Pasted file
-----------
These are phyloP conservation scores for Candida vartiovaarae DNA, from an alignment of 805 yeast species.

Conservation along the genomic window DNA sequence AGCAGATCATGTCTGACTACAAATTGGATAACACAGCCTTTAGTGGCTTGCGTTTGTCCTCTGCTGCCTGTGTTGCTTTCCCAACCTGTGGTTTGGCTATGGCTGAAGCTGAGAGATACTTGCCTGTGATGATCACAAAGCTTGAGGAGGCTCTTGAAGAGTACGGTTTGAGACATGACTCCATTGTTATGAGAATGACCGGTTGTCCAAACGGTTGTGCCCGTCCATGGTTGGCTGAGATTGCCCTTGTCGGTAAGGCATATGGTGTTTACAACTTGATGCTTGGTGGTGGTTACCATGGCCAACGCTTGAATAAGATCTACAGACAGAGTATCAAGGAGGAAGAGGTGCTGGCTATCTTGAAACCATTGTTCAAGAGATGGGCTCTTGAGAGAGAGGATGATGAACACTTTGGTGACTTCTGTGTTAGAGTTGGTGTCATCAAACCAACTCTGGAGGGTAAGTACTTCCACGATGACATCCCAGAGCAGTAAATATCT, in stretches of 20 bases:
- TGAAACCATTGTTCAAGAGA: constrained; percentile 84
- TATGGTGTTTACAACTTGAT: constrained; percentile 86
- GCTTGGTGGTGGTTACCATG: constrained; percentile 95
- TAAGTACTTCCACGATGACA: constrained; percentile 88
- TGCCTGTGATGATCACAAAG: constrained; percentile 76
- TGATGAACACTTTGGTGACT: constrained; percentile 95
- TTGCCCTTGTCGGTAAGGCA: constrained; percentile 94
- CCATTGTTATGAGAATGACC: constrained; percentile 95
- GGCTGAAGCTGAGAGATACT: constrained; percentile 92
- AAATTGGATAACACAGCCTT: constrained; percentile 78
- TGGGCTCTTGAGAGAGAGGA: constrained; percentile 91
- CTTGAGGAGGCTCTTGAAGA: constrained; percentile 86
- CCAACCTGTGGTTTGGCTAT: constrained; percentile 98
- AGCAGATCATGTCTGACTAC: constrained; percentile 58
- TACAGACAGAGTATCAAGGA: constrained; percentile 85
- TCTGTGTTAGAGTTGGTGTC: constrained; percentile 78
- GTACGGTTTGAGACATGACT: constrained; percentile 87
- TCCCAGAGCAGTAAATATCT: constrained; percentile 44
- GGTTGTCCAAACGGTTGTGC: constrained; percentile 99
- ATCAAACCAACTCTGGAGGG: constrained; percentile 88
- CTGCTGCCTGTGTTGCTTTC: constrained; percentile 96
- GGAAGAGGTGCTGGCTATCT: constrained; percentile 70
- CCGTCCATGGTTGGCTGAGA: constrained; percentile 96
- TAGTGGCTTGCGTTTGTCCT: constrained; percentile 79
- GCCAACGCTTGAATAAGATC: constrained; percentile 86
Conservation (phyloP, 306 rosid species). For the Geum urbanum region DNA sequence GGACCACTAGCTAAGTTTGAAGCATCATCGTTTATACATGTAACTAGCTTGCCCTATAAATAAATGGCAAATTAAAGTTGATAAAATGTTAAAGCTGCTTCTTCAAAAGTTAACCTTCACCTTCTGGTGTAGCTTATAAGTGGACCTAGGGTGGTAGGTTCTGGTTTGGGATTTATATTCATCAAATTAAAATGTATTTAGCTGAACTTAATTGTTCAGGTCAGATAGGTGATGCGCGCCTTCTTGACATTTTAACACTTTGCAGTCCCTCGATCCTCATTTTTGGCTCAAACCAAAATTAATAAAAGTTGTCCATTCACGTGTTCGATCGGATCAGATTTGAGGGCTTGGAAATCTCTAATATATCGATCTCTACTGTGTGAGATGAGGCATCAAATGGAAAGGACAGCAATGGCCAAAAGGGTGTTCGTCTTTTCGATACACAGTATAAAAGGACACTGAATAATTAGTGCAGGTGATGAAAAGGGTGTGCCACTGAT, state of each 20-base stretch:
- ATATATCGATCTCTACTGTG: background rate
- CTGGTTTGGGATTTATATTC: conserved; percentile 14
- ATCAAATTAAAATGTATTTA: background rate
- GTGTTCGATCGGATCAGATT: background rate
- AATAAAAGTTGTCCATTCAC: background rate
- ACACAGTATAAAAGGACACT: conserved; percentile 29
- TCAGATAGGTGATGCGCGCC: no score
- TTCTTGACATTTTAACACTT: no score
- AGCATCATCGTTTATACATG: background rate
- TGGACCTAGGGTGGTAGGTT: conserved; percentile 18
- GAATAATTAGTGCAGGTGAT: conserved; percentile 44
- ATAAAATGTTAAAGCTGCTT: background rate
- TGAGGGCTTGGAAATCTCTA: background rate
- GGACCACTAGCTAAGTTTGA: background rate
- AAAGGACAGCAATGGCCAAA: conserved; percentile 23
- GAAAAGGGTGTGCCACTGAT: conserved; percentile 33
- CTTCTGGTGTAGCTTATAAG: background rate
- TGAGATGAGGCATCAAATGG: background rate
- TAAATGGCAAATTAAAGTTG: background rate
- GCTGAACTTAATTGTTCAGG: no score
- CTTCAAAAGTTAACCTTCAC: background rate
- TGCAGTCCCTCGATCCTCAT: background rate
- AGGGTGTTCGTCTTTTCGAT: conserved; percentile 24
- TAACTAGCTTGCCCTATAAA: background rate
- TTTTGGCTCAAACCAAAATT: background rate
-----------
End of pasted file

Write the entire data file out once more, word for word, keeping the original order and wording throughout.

These are phyloP conservation scores for Candida vartiovaarae DNA, from an alignment of 805 yeast species.

Conservation along the genomic window DNA sequence AGCAGATCATGTCTGACTACAAATTGGATAACACAGCCTTTAGTGGCTTGCGTTTGTCCTCTGCTGCCTGTGTTGCTTTCCCAACCTGTGGTTTGGCTATGGCTGAAGCTGAGAGATACTTGCCTGTGATGATCACAAAGCTTGAGGAGGCTCTTGAAGAGTACGGTTTGAGACATGACTCCATTGTTATGAGAATGACCGGTTGTCCAAACGGTTGTGCCCGTCCATGGTTGGCTGAGATTGCCCTTGTCGGTAAGGCATATGGTGTTTACAACTTGATGCTTGGTGGTGGTTACCATGGCCAACGCTTGAATAAGATCTACAGACAGAGTATCAAGGAGGAAGAGGTGCTGGCTATCTTGAAACCATTGTTCAAGAGATGGGCTCTTGAGAGAGAGGATGATGAACACTTTGGTGACTTCTGTGTTAGAGTTGGTGTCATCAAACCAACTCTGGAGGGTAAGTACTTCCACGATGACATCCCAGAGCAGTAAATATCT, in stretches of 20 bases:
- TGAAACCATTGTTCAAGAGA: constrained; percentile 84
- TATGGTGTTTACAACTTGAT: constrained; percentile 86
- GCTTGGTGGTGGTTACCATG: constrained; percentile 95
- TAAGTACTTCCACGATGACA: constrained; percentile 88
- TGCCTGTGATGATCACAAAG: constrained; percentile 76
- TGATGAACACTTTGGTGACT: constrained; percentile 95
- TTGCCCTTGTCGGTAAGGCA: constrained; percentile 94
- CCATTGTTATGAGAATGACC: constrained; percentile 95
- GGCTGAAGCTGAGAGATACT: constrained; percentile 92
- AAATTGGATAACACAGCCTT: constrained; percentile 78
- TGGGCTCTTGAGAGAGAGGA: constrained; percentile 91
- CTTGAGGAGGCTCTTGAAGA: constrained; percentile 86
- CCAACCTGTGGTTTGGCTAT: constrained; percentile 98
- AGCAGATCATGTCTGACTAC: constrained; percentile 58
- TACAGACAGAGTATCAAGGA: constrained; percentile 85
- TCTGTGTTAGAGTTGGTGTC: constrained; percentile 78
- GTACGGTTTGAGACATGACT: constrained; percentile 87
- TCCCAGAGCAGTAAATATCT: constrained; percentile 44
- GGTTGTCCAAACGGTTGTGC: constrained; percentile 99
- ATCAAACCAACTCTGGAGGG: constrained; percentile 88
- CTGCTGCCTGTGTTGCTTTC: constrained; percentile 96
- GGAAGAGGTGCTGGCTATCT: constrained; percentile 70
- CCGTCCATGGTTGGCTGAGA: constrained; percentile 96
- TAGTGGCTTGCGTTTGTCCT: constrained; percentile 79
- GCCAACGCTTGAATAAGATC: constrained; percentile 86
Conservation (phyloP, 306 rosid species). For the Geum urbanum region DNA sequence GGACCACTAGCTAAGTTTGAAGCATCATCGTTTATACATGTAACTAGCTTGCCCTATAAATAAATGGCAAATTAAAGTTGATAAAATGTTAAAGCTGCTTCTTCAAAAGTTAACCTTCACCTTCTGGTGTAGCTTATAAGTGGACCTAGGGTGGTAGGTTCTGGTTTGGGATTTATATTCATCAAATTAAAATGTATTTAGCTGAACTTAATTGTTCAGGTCAGATAGGTGATGCGCGCCTTCTTGACATTTTAACACTTTGCAGTCCCTCGATCCTCATTTTTGGCTCAAACCAAAATTAATAAAAGTTGTCCATTCACGTGTTCGATCGGATCAGATTTGAGGGCTTGGAAATCTCTAATATATCGATCTCTACTGTGTGAGATGAGGCATCAAATGGAAAGGACAGCAATGGCCAAAAGGGTGTTCGTCTTTTCGATACACAGTATAAAAGGACACTGAATAATTAGTGCAGGTGATGAAAAGGGTGTGCCACTGAT, state of each 20-base stretch:
- ATATATCGATCTCTACTGTG: background rate
- CTGGTTTGGGATTTATATTC: conserved; percentile 14
- ATCAAATTAAAATGTATTTA: background rate
- GTGTTCGATCGGATCAGATT: background rate
- AATAAAAGTTGTCCATTCAC: background rate
- ACACAGTATAAAAGGACACT: conserved; percentile 29
- TCAGATAGGTGATGCGCGCC: no score
- TTCTTGACATTTTAACACTT: no score
- AGCATCATCGTTTATACATG: background rate
- TGGACCTAGGGTGGTAGGTT: conserved; percentile 18
- GAATAATTAGTGCAGGTGAT: conserved; percentile 44
- ATAAAATGTTAAAGCTGCTT: background rate
- TGAGGGCTTGGAAATCTCTA: background rate
- GGACCACTAGCTAAGTTTGA: background rate
- AAAGGACAGCAATGGCCAAA: conserved; percentile 23
- GAAAAGGGTGTGCCACTGAT: conserved; percentile 33
- CTTCTGGTGTAGCTTATAAG: background rate
- TGAGATGAGGCATCAAATGG: background rate
- TAAATGGCAAATTAAAGTTG: background rate
- GCTGAACTTAATTGTTCAGG: no score
- CTTCAAAAGTTAACCTTCAC: background rate
- TGCAGTCCCTCGATCCTCAT: background rate
- AGGGTGTTCGTCTTTTCGAT: conserved; percentile 24
- TAACTAGCTTGCCCTATAAA: background rate
- TTTTGGCTCAAACCAAAATT: background rate